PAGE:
I quickly started researching but I couldn’t read everything in their forums about add-on hardware functionality. Thankfully my virtual airline CEO purchased the 737NG earlier that day and was setup with forum access. I asked him to look through the forums to see if there was any mention of GoFlight compatibility. Bada-Bing-Bada-Boom he sent me a message through our AvA forums saying to get on TeamSpeak. A very long story short, he told me there was support for it and I nearly started a fire with the friction created by taking my credit card from my wallet so fast.
I installed and set her up for a quick flight and took her for a lap around KDFW. She handled beautifully and just launched off of runway 35C like being launched from an aircraft carrier catapult. I was flying her in her base iFly livery colors. I couldn’t sleep last night with the excitement of flying her again today.
So I got up and installed an Alaska Airlines paint on her (American Airlines is not available yet) and am flying an AA Codeshare from KDFW to KSEA then on up to PANC. She handles better than I could imagine and I’m learning a lot from flying a more complex aircraft than the default or freeware models. I also flew the return trip from PANC to KSEA then on down to KDFW.
(Alaska B739 at KDFW during an afternoon rain shower).
Now…if you are a GoFlight user and own the GF-MCP Pro (which I now do) there are some very minor bugs. Most all functionality works with exception of a few lights do not illuminate. I’m told GoFlight is currently in beta testing for a new GF-Config software (this is what makes all the GoFlight hardware work with FSX) and it should be available soon.
To fly this aircraft the way she needs to be flown, I’ve probably moved the needle backwards on my quest for no mouse and no keyboard interaction. But most will be just on the ground. I’m OK with that for now.
It has taken me a few days to write this blog post and I’ve now owned the iFly 737NG for FSX for a little over 4 days now. I’m learning more about her each and every day. I won’t say I’ve not had my frustrations with this bird, but each one I walk away a little smarter and a little happier.
I won’t say I’ll never fly the old freeware models I have….actually I will fly them as I do enjoy a variety when flying for AvA. But I do really enjoy this new airplane and glad to say iFly the Boeing 737NG.
Next time I’ll share with you my experience with a new flight simulator add-on called FS2Crew. I purchased the FS2Crew version for the iFly B737NG and it has helped by adding a virtual second pair of hands in the cockpit.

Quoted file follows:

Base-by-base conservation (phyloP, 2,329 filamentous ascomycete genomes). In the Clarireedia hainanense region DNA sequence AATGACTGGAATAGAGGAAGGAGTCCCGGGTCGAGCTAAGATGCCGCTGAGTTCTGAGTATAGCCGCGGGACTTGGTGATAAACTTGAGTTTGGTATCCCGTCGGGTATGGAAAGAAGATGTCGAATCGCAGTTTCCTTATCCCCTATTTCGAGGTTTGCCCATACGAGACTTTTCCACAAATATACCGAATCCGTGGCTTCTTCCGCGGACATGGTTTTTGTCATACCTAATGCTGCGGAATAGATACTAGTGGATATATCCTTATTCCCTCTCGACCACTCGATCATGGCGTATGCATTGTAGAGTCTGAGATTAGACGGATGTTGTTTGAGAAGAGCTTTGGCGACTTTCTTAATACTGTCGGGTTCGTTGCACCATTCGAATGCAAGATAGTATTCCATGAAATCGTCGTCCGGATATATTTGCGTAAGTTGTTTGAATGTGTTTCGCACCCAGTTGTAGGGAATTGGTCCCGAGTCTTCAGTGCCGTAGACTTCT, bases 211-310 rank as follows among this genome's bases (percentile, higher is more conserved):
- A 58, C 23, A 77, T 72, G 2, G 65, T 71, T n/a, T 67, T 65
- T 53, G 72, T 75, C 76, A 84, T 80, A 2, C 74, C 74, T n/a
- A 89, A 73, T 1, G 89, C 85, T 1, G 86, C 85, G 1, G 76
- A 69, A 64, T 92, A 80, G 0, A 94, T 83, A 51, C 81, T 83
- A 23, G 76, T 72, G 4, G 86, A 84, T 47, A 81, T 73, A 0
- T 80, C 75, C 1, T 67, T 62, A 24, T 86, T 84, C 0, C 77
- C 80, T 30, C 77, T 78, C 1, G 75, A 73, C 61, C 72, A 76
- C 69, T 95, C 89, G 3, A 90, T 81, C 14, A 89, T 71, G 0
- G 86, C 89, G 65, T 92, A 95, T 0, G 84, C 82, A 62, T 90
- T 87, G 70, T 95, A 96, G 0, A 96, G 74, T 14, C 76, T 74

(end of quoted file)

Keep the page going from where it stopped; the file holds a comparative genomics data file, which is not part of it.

Until next time,
I blog about the flight simulation hobby for many reasons. Mainly to share my enjoyment of the hobby, but also to share knowledge with others. While I don’t claim to know everything about the hobby and if you’ve read some of my blog postings you know I’m also learning or sometimes re-learning along the way. Bottom line is I’m loving my re-entry back into the hobby and love sharing my experiences with all of you who read this.
As I shared waaaaaaaay back in blog post #1, I’ve been flying computer sims since the early to mid 80’s. I started on the Commodore 64 with just the computer, software and a joystick. The Commodore 64 version of Flight Simulator was rather crude in comparison to FSX today, but it was certainly in-line with the video games of the era. By the way, yes I had the original Pong.
As time has passed from those days of the C-64 and flying around Meig’s Field, the versions of Flight Simulator have truly become “As Real As It Gets” and while I have no direct experience with X-Plane, I know many fellow enthusiasts who swear by it and there is certainly room for two major developers of software to support the hobby.
While the concept of freeware,shareware and open-source has been around for many years (even as far back as the C-64 days), in this hobby we’ve really only seen that in terms of add-on scenery, aircraft etc. As far as I know the first true open-source flight simulator software package didn’t show up until around 1996 when FlightGear.org developed and released their version of a flight simulator. Since 1996, FlightGear.org has offered their software (frequently updated) absolutely free.
In recent months a new flight simulator package has been advertised throughout the flight sim community, on Twitter and even Facebook titled Flight Pro Sim or ProFlight Simulator (perhaps other names as well). I’ll get back to this in just a minute.
With exception to Microsoft FSX, my GoFlight hardware and a few other software add-ons just about everything else I use (including most of my aircraft fleet) is freeware or shareware. Yes I do own a lot of scenery packages which I have purchased (I don’t support software piracy) but again most of my aircraft (especially the big iron) are all freeware/shareware models. I routinely fly several POSKY models and before the breakup of POSKY, I did occasionally donate a few dollars here and there to help offset their web hosting expenses.
Software piracy is a big deal not only in the flight sim community, but all over the software industry. In my opinion, knowingly downloading and installing pirated software is just as bad as walking into your neighbors house and taking something of equal value. It is stealing….there is no other way to say it.